The old world’s finished, but the new one’s just gettin’ started…
There’s a lot here that’ll call to mind the old one, pieces o’ road might jog your memory or some face you’ve seen before in less broken times. Happier? Well…even when things were still together it wasn’t all Breaker’s Bourbon and sunshine.
You’ll want to get moving though. The Bastion is waiting.
Yeah, I might rage for awhile too…once I’m done tasting all the colors.
I’d like to steal a bit of your time though, if you’ll sit a spell. Truth is: I don’t even know where to begin with Bastion. It is a thing of incomparable and uncompromising beauty, built with such thorough love and attention to detail that a man can feel the sentiment seeping through the cracked mortar of a shattered world.
If you’ve heard anything about the game up to this point, chances are it’s about the narration. It’s there from the moment the tale begins, and like the Kid’s trusty hammer, is a lifelong friend until the story finds its close. You’ll find the world forming under your feet as if conjured there by the fragmented memories of a man leaning close over the quiet embers of a night fire as he weaves each element together, and you’ll find even some of the smallest actions are given a considerate voice.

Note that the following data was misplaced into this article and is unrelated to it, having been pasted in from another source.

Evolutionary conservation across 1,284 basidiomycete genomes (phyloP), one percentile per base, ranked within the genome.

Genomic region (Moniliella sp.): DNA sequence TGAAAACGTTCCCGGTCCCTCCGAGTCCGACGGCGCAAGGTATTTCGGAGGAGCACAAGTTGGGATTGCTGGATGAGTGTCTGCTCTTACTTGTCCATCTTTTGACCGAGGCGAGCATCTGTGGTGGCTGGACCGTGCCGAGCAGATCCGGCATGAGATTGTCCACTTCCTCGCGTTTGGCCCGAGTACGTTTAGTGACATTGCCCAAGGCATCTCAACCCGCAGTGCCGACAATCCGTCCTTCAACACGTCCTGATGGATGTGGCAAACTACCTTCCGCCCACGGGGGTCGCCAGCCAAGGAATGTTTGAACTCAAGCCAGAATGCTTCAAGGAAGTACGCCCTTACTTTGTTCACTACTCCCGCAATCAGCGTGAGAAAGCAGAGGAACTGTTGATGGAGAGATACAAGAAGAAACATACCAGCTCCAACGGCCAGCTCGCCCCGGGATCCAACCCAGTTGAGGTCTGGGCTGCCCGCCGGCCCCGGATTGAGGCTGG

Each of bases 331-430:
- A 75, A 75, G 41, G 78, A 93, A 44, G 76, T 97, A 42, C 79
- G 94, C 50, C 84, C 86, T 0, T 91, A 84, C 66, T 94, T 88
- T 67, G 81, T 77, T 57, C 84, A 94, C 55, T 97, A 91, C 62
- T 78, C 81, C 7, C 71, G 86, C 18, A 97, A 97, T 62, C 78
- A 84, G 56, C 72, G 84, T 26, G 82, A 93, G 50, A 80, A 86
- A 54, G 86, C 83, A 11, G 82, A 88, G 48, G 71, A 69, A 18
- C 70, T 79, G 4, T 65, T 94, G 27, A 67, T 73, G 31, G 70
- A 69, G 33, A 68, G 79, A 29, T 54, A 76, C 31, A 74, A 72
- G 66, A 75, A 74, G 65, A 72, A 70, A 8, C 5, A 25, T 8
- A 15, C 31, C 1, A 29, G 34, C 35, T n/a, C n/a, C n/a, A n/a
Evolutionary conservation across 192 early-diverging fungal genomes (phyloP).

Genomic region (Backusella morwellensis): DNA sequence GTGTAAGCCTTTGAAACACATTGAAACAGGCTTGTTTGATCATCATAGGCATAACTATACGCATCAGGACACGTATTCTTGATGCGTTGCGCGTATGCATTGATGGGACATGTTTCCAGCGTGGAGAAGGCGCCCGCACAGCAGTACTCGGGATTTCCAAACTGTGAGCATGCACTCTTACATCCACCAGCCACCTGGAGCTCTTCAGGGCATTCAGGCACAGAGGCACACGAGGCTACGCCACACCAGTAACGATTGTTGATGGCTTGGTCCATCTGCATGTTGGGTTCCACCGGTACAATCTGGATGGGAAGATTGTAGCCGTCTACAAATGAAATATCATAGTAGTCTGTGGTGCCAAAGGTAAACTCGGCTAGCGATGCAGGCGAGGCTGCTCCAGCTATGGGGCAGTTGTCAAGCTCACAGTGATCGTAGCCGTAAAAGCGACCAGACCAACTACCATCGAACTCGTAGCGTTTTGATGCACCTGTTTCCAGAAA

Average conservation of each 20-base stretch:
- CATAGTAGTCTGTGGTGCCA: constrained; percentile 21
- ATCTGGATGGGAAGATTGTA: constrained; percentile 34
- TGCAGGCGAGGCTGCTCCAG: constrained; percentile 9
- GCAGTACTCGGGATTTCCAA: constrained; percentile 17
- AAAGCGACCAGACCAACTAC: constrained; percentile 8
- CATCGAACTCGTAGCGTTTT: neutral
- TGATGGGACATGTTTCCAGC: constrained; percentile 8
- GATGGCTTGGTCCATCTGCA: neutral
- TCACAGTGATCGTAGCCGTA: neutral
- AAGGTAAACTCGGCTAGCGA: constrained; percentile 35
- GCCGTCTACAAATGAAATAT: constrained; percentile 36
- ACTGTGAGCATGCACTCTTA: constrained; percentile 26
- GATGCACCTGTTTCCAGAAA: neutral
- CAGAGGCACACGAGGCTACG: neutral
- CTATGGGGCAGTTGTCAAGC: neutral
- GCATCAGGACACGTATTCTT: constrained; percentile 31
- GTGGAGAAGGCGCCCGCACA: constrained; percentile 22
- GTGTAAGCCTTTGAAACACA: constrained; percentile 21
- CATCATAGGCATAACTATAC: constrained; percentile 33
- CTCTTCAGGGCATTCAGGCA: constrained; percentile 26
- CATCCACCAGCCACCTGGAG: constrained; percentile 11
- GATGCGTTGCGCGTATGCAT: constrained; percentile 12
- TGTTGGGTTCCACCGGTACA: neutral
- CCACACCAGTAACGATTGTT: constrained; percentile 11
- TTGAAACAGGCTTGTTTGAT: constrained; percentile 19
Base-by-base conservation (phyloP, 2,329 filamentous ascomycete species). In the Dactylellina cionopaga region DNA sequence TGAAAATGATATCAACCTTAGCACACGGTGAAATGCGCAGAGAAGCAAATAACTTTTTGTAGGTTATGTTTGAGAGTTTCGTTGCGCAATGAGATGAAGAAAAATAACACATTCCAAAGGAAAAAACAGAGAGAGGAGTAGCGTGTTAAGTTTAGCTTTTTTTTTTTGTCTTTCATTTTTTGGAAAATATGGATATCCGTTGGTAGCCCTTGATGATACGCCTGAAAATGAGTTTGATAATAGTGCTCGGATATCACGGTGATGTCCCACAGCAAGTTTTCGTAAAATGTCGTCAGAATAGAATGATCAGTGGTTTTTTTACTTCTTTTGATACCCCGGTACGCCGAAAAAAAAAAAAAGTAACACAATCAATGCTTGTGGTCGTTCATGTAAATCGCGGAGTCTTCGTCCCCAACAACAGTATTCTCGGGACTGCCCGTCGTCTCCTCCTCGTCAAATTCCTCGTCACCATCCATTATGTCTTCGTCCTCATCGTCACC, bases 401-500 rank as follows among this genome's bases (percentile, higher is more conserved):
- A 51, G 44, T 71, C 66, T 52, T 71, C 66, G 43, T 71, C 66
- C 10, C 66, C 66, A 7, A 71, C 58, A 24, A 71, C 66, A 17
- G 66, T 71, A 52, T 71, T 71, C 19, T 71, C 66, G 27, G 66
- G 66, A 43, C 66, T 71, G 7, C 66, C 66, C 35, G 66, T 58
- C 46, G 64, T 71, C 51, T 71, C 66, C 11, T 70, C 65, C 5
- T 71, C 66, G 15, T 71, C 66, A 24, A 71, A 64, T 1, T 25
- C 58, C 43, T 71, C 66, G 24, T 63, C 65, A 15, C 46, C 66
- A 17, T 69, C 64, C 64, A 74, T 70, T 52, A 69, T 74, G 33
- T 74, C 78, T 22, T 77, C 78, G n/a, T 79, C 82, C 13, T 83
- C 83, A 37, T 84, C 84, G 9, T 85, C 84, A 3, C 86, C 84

The effect is surreal, to follow the whims of a story being told while simultaneously affecting it. It lends every move you make as a player greater import, and if you allow yourself to be swept along by it, you’ll find yourself wondering about the Caelondia that was as you traverse past the ashen forms of the Tunder Brothers, the Jawsons or Percy the Snitch.
The story, while expertly written and told, is only augmented by all those little details to lend it gravitas. Each lost barrette or spyglass found lends further thoughts back to a world with almost no one left to remember it. Words are one thing, others…you just have to see for yourself.
The art direction for each distinct element of the game is fitting without fail. The world map deserves as much attention as any individual area, all strikingly unique. The character designs are cute and endearing, but just as capable of holding the weight of the game’s serious issues on their shoulders. In a way, they’re an ideal metaphor for the game itself: finely balanced to a razor’s edge.